Before I address a couple questions that have been asked let me say once again that when we disobey God’s instructions on marriage (1 man… 1 women… for life… if Christian both Christians) we head into murky territory. Unlike many sins (if I lie I can go tell the truth or if I steal I can return what I stole) there is no way to go back and set things perfectly right. That leaves us simply trying to do the best to move forward and do things right from now on while knowing some of the damage can never be made right.
Several people asked me about abuse situations. I don’t see the Bible saying it’s a direct reason for divorce. BUT, I don’t believe God, or any intructions in the Bible, would have someone stay in a dangerous situation for themselves or their kids. My initial advice is always to immediately get out of danger and find a safe place to stay and seek reconciliation from a distance. Then I think we follow the instructions in Mt. 18:15-18.
15 “If your brother or sister sins, go and point out their fault, just between the two of you. If they listen to you, you have won them over. 16 But if they will not listen, take one or two others along, so that ‘every matter may be established by the testimony of two or three witnesses.’ 17 If they still refuse to listen, tell it to the church; and if they refuse to listen even to the church, treat them as you would a pagan or a tax collector.
18 “Truly I tell you, whatever you bind on earth will be bound in heaven, and whatever you loose on earth will be loosed in heaven.
So we bring other Christians in to confront and help the situation (if both parties are believers.) If they are not both believers I think you can seek reconciliation at a distance but if the non-Christian partner decides they don’t want to honor the marriage I think there is biblical precedence to say let them go. But, under no situation do I see someone needing to stay physically in an abusive situation.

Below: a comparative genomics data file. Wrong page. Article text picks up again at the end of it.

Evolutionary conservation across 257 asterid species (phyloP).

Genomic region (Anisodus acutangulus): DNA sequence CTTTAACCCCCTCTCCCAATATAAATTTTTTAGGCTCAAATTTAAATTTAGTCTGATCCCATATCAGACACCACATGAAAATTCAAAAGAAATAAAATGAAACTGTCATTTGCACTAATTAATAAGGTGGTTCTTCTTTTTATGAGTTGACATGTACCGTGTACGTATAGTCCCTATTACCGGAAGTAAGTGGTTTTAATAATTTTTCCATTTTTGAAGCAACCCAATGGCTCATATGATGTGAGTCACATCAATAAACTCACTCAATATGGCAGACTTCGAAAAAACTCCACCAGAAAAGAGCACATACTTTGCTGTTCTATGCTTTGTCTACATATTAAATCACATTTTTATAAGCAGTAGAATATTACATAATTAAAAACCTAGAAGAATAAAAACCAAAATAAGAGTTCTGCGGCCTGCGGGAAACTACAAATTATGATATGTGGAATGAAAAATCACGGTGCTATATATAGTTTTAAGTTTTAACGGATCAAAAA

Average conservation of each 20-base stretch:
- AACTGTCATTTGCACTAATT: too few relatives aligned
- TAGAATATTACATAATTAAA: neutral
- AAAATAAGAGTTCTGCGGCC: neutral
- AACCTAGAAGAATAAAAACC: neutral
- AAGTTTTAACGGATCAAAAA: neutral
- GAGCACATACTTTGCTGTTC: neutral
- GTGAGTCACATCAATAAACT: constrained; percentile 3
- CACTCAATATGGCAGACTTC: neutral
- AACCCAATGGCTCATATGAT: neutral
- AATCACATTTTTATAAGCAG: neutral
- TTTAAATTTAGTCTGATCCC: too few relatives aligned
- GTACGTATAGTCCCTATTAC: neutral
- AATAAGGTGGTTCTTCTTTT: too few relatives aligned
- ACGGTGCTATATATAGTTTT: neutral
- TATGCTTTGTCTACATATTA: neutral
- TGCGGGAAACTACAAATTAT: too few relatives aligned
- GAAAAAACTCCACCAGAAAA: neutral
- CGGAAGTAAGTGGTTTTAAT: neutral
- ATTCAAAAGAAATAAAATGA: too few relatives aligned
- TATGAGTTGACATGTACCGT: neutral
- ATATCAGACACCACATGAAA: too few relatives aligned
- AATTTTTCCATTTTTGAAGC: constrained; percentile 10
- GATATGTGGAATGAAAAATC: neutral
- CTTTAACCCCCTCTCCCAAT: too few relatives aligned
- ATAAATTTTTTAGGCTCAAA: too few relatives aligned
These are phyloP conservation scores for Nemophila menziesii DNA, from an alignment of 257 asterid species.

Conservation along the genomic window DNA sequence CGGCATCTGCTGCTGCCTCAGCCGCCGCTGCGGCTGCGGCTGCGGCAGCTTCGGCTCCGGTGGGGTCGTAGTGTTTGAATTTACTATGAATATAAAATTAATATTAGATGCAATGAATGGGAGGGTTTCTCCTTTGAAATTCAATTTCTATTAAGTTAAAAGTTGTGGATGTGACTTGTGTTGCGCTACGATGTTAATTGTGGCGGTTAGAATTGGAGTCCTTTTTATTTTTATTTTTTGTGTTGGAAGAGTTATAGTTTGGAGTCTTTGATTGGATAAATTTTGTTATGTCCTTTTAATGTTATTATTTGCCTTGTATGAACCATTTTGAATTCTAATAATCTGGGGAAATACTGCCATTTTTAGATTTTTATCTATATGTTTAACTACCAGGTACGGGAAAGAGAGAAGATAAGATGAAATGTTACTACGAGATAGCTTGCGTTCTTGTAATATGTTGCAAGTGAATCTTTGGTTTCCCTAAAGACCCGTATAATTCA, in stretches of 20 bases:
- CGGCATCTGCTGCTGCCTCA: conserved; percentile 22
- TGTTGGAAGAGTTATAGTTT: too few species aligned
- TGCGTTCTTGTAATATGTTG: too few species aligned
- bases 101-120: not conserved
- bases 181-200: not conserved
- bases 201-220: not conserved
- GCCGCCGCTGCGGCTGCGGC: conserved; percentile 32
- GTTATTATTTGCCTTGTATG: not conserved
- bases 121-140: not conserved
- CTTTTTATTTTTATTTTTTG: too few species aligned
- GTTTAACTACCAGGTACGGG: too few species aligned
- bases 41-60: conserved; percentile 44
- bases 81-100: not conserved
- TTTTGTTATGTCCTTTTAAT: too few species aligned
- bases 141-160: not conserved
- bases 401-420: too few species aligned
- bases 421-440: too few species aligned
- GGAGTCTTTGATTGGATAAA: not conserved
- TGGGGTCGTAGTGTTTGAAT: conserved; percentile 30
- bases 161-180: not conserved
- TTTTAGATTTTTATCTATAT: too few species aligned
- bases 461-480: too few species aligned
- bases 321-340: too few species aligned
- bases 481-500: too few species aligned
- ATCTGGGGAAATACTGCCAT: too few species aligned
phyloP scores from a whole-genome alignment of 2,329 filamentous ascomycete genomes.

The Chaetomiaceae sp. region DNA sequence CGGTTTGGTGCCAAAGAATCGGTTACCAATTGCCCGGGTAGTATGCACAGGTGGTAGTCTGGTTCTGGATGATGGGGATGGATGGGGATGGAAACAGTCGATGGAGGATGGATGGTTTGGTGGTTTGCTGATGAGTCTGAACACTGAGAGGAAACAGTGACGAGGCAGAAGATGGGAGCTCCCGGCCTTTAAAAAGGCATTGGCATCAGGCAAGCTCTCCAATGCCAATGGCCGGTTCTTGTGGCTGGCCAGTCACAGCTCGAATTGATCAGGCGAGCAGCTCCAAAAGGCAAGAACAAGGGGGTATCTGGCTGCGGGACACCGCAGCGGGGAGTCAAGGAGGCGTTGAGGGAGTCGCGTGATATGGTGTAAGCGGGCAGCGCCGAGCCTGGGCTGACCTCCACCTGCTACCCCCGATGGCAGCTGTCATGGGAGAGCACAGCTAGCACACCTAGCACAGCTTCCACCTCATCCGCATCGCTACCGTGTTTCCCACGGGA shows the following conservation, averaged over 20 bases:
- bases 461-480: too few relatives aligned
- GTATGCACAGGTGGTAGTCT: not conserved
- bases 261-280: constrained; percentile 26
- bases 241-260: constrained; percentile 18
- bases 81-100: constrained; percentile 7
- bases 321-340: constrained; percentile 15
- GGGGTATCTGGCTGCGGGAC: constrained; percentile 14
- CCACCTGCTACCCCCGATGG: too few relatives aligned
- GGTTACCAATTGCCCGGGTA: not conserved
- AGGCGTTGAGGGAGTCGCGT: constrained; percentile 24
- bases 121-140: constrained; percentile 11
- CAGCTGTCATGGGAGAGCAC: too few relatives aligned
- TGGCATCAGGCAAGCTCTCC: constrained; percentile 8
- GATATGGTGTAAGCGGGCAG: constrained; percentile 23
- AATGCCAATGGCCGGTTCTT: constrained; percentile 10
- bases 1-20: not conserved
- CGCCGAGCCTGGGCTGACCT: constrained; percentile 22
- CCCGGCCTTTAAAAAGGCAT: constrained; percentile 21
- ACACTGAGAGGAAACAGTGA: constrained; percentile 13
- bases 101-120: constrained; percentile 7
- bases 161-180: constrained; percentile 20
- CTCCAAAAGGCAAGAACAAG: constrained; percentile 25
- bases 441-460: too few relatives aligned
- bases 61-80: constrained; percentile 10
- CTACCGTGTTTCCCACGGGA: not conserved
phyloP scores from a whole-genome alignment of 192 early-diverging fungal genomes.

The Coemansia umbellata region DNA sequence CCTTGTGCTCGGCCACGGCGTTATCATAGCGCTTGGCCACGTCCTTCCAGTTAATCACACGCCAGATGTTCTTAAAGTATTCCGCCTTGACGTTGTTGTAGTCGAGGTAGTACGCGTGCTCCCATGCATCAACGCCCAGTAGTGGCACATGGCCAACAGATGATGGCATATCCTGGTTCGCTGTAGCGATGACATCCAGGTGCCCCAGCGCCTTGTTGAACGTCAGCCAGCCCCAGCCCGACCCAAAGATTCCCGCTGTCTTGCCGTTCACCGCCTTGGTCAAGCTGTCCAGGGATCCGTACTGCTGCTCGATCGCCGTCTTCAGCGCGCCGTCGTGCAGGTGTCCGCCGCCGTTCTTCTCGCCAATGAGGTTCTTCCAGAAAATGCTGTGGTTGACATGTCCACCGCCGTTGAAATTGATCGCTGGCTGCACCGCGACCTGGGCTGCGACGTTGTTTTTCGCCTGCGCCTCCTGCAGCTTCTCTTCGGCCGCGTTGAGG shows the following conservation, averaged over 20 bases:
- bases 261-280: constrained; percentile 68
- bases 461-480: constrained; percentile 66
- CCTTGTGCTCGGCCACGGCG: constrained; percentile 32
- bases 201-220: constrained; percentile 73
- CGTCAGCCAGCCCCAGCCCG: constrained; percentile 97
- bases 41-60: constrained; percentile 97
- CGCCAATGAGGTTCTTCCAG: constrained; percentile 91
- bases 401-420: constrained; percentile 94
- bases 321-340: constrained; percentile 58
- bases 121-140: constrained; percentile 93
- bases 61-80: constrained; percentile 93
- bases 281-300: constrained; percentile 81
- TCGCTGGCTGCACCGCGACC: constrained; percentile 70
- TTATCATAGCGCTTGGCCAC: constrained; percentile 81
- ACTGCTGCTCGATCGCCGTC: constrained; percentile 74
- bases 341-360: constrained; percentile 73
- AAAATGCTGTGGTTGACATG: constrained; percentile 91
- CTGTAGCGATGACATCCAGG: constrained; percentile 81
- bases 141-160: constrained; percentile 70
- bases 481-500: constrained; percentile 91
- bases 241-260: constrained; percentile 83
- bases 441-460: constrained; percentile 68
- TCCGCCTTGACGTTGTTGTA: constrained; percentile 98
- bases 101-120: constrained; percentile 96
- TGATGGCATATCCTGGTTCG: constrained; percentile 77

Someone also asked about the instructions in Mt. 18… What does “treat them like pagans and tax collectors” mean? Some have suggested that Jesus ate and spent time with “pagans” and “tax collectors”. He didn’t, however, seem to let them into His intimate circle of friends or offer them other benefits of a close relationship with Him unless there was repentance. I think that’s a reasonable application of this passage. I think 1 Cor. 5:9-12 gives some similar instructions that may bring some insight.
1 Cor. 5:9-12
9 I wrote to you in my letter not to associate with sexually immoral people— 10 not at all meaning the people of this world who are immoral, or the greedy and swindlers, or idolaters. In that case you would have to leave this world. 11 But now I am writing to you that you must not associate with anyone who claims to be a brother or sister but is sexually immoral or greedy, an idolater or slanderer, a drunkard or swindler. Do not even eat with such people.
12 What business is it of mine to judge those outside the church? Are you not to judge those inside?
If someone has claimed to be a Christian we, as brothers and sisters, are to hold them accountable to that commitment and sometimes that means really tough love like having nothing to do with them until they repent. The goal is not to beat them up as punishment but to create enough pain from the loss of community that they will repent. I think this is also an option that applies to how we try to restore “brothers and sisters” who are unrepentant of sin.
Both of these options, however, involve some measure of distancing ourselves from unrepentent fellow believers which seems to be the principle.
I’m interested to hear others thoughts. I think conversations like this help sharpen us all and teach us better how to love God and each other.